It was an unfamiliar pain, sharp and persistent, as if a rag were being twisted inside his abdomen. Tighter and tighter, crunching in on his organs, enough to wake Andrew Ondrejcak one morning in 2004 before his alarm went off. Indigestion? No, probably it was a return of the stomach ulcers that had plagued him as an undergrad a few years back. Ulcers felt somewhat different, it’s true, more an isolated stabbing compared with the lateral serrations currently tormenting him. But it had been a while; you forget the specifics of pain. Whatever it was, Ondrejcak, who was 24, worried he might have to see a doctor, something he made a point to avoid. Like 47 million other Americans, including most everyone he knew, Ondrejcak did not have health insurance.
Telling himself the pain was nothing, he walked to Sweet Melissa, a bakery on Court Street, where he made $6 an hour plus tips. He had come to New York from Mississippi, hoping to become a designer—maybe in theater, maybe fashion—but for the time being, he paid his rent (barely) by serving pastries. “Health insurance wasn’t even an option,” Ondrejcak told me recently. “I was flying through my savings, trying to get a career started. I was doing a lot of assisting designers who were doing great work, but I wasn’t making anything. The last thing I’m going to do is spend $300 or whatever on insurance, you know?” He paused before adding, “I’m a healthy person, I rarely get sick. I run, I do yoga. I take all the vitamins. Honestly, I never thought about it.”
At Sweet Melissa, the pain only worsened. But what to do? How to even find a doctor? Only one-third of the uninsured have a regular physician, and he was not among them. He searched the Yellow Pages for doctors in Brooklyn with the prefix gastro near their names; most wouldn’t take him. Eventually, he found a public clinic—a friend had been there—that recommended a specialist in Bay Ridge. “It’s probably ulcers,” the doctor said, after Ondrejcak said he suspected ulcers. He was given a prescription for Nexium ($73) along with a depressing bill of $200 for the visit. “Basically all the money I’d made that week. I left keeling over in pain but took the bus home because I was so broke,” he told me. He swallowed the Nexium with a swig of Maalox and went to bed, hoping the pill would rewire whatever was wrong.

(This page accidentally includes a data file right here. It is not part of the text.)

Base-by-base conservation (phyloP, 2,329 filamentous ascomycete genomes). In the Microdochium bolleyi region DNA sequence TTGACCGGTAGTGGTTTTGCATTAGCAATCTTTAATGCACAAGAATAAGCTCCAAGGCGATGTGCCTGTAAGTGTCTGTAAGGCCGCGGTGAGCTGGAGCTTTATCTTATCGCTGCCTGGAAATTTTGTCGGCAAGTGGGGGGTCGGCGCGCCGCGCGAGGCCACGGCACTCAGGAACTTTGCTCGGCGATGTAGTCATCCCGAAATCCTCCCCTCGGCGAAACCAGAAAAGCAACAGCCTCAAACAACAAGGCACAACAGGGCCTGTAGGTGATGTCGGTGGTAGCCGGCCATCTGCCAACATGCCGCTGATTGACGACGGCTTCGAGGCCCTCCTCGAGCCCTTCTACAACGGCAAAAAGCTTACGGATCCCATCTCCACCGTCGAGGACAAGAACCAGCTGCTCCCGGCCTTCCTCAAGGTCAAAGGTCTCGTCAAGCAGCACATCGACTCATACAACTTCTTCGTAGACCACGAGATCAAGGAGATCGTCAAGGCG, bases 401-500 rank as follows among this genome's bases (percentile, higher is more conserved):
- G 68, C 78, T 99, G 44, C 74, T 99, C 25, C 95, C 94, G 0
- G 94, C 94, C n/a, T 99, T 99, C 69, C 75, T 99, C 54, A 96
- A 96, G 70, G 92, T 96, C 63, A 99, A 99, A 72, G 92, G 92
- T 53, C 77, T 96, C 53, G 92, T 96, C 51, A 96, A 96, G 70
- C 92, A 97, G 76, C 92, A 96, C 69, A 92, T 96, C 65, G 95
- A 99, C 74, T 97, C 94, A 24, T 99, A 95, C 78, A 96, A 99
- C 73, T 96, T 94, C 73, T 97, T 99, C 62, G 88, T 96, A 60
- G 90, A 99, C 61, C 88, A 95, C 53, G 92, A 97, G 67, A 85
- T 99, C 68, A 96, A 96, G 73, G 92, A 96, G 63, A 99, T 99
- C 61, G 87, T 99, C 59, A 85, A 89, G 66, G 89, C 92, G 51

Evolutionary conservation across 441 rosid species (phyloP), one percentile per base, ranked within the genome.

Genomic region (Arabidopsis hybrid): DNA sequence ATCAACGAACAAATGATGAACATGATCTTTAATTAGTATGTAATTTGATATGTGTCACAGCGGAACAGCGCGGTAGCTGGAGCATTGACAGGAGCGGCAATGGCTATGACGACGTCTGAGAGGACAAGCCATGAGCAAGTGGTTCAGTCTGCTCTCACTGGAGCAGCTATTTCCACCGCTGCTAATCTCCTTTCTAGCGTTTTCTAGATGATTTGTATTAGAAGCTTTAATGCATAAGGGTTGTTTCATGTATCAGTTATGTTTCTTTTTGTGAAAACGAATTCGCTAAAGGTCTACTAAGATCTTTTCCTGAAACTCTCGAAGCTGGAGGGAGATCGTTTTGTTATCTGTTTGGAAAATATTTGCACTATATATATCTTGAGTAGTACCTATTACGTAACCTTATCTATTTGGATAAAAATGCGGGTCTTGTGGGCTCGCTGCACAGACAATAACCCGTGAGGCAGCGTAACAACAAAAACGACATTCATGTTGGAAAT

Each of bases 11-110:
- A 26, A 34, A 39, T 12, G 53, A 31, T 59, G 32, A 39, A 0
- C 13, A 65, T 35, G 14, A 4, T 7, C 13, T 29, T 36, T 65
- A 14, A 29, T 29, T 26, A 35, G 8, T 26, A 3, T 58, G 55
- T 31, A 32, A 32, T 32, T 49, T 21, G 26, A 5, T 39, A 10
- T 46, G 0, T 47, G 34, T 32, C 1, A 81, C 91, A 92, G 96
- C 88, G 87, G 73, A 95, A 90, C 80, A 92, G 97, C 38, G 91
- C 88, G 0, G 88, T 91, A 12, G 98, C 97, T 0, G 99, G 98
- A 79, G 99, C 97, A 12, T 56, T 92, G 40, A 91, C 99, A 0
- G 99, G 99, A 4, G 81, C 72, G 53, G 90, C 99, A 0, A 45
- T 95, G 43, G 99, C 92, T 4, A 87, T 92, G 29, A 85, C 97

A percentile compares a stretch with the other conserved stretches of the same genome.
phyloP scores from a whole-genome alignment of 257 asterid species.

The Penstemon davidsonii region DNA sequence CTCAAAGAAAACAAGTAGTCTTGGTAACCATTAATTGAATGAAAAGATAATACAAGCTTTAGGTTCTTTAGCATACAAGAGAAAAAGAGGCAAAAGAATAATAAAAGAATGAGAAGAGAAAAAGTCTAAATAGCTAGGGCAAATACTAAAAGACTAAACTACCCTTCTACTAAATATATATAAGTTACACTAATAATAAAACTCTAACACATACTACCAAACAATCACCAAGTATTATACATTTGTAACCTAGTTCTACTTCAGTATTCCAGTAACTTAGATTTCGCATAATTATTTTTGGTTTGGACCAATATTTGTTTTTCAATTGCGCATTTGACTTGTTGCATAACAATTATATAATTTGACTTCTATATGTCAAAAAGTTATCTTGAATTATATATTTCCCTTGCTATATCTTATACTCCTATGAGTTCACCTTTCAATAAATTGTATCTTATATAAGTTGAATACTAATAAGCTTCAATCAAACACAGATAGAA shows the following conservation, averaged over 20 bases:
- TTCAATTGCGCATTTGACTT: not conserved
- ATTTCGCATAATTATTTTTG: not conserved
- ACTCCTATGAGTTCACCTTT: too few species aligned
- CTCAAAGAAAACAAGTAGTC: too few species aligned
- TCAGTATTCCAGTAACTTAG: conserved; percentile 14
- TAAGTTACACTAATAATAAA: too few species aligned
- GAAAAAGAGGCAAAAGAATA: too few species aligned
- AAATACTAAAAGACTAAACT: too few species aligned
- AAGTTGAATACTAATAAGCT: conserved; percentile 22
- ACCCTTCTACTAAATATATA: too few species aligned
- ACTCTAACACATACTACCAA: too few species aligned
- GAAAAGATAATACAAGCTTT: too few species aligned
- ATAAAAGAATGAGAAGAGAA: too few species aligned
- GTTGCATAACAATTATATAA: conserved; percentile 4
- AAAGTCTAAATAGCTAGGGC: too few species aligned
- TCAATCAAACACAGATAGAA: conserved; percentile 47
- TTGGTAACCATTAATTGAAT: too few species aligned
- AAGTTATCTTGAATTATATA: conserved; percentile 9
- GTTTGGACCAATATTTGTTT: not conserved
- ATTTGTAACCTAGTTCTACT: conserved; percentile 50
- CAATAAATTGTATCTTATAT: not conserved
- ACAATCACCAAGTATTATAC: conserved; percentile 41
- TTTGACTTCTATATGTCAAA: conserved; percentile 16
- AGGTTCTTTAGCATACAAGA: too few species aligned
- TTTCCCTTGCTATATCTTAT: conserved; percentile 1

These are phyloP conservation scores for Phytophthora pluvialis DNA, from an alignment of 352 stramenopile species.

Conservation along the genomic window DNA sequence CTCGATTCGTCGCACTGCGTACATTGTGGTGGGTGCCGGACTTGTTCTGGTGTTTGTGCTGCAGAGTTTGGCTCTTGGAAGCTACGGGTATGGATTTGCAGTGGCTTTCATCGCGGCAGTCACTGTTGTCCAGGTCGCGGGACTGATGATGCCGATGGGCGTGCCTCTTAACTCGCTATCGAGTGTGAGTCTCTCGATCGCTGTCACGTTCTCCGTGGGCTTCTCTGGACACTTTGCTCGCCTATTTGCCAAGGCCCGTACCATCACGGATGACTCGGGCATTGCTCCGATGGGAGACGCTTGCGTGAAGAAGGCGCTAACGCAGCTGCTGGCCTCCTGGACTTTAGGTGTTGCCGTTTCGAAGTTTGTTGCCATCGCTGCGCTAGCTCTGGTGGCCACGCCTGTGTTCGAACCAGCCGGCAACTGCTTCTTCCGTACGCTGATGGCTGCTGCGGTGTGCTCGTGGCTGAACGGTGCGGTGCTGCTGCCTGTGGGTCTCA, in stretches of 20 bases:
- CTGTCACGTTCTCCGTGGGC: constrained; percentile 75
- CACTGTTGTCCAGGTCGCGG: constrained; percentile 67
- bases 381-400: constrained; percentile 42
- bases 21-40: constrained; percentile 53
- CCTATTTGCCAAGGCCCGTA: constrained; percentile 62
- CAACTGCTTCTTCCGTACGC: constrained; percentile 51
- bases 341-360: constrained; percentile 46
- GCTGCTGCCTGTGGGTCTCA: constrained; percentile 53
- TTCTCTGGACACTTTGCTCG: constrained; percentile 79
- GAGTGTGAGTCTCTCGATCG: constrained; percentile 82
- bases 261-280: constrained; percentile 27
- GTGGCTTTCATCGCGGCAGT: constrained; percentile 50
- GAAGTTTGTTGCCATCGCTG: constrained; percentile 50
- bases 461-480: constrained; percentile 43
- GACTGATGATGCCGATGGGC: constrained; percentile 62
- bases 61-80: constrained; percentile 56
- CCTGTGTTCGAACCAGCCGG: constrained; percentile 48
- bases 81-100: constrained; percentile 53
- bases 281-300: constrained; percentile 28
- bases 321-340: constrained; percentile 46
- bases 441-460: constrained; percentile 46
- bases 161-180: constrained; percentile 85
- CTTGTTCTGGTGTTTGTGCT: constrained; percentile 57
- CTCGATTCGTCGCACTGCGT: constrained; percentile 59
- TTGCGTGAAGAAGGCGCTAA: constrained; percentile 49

Just before midnight, Ondrejcak woke in distress. Needling, jabbing, the pain was corrosive. “I crawled to my bathroom and tried to throw up because it hurt so bad,” he recalled. “I was in my underwear on my bathroom floor calling my neighbor who had keys to my apartment.” The neighbor phoned for a livery cab, asking the driver to take them to a hospital, any hospital, whichever was closest. Ten minutes later, Ondrejcak staggered into Long Island College Hospital in Brooklyn Heights. The desk attendant was blunt: No insurance? Wait in the emergency room. Ondrejcak had wondered about such a scenario—a sudden emergency, no safety net, the classic nightmare among the uninsured—but until now the thoughts were fleeting, theoretical. No way it would actually happen.
It’s tempting to view a mind-set like Ondrejcak’s as purely a symptom of youth. The young are naturally resilient and among the least likely to have a serious medical condition—as far as priorities go, health insurance tends to reside in a muddled region of the mind along with other abstract concepts: retirement savings, mortgage payments, marriage, death. But this is only part of the story. Those coming of age today are entering an economy where many of the old rules no longer apply. The paternalistic corporate culture of the past (full-time staff members supported for the long haul) has been largely replaced by a frenetic “permalance” model, the strivers and thrivers encouraged to jump from one company to the next as needed. There was a time when a health plan symbolized something—you were making it—but now benefits are scarce at many levels. For the young who don’t luck into a job that offers coverage, a certain outlook becomes inevitable: Premiums are a fortune, you can barely pay your rent, you rarely need a doctor, you decide to gamble. It’s a state of mind so common, in fact, that the insurance industry has a name for it: Ondrejcak is one of the “young invincibles,” those who, betting they can get through their twenties relatively unscathed, “choose” to go without insurance. They are the fastest-growing segment of America’s uninsured population.
There is, of course, a great deal of talk these days about health care. Open a newspaper and you’ll find op-eds sermonizing about the coverage crisis, a poll dissecting public dissatisfaction, a study offering grim statistics (“Since 2000, the ranks of the uninsured have grown by 6.8 million …”), and yet another politician laying out a plan for universal care. Compared with small children, uninsured young workers are generally ineffective as political sympathy-generators and are therefore typically viewed as a footnote to the debate. But health-care analysts will tell you that insuring children, while certainly noble, is a relatively easy goal. “What a lot of people don’t realize,” says Peter Cunningham, a researcher at the Washington, D.C.–based Center for Studying Health System Change, “is that most children are already eligible for some form of care. They either qualify for Medicaid or can be insured under their parents’ plan. So in many respects, it’s a matter of making the paperwork clearer, not overhauling the system.” The young invincibles, on the other hand, are an example of how the system bypasses some groups altogether. In this they are not alone—the poor have a long history of inadequate care, and increasingly, middle-class families are finding themselves priced out—though to understand their bind is to see just how ineffective the current system has become.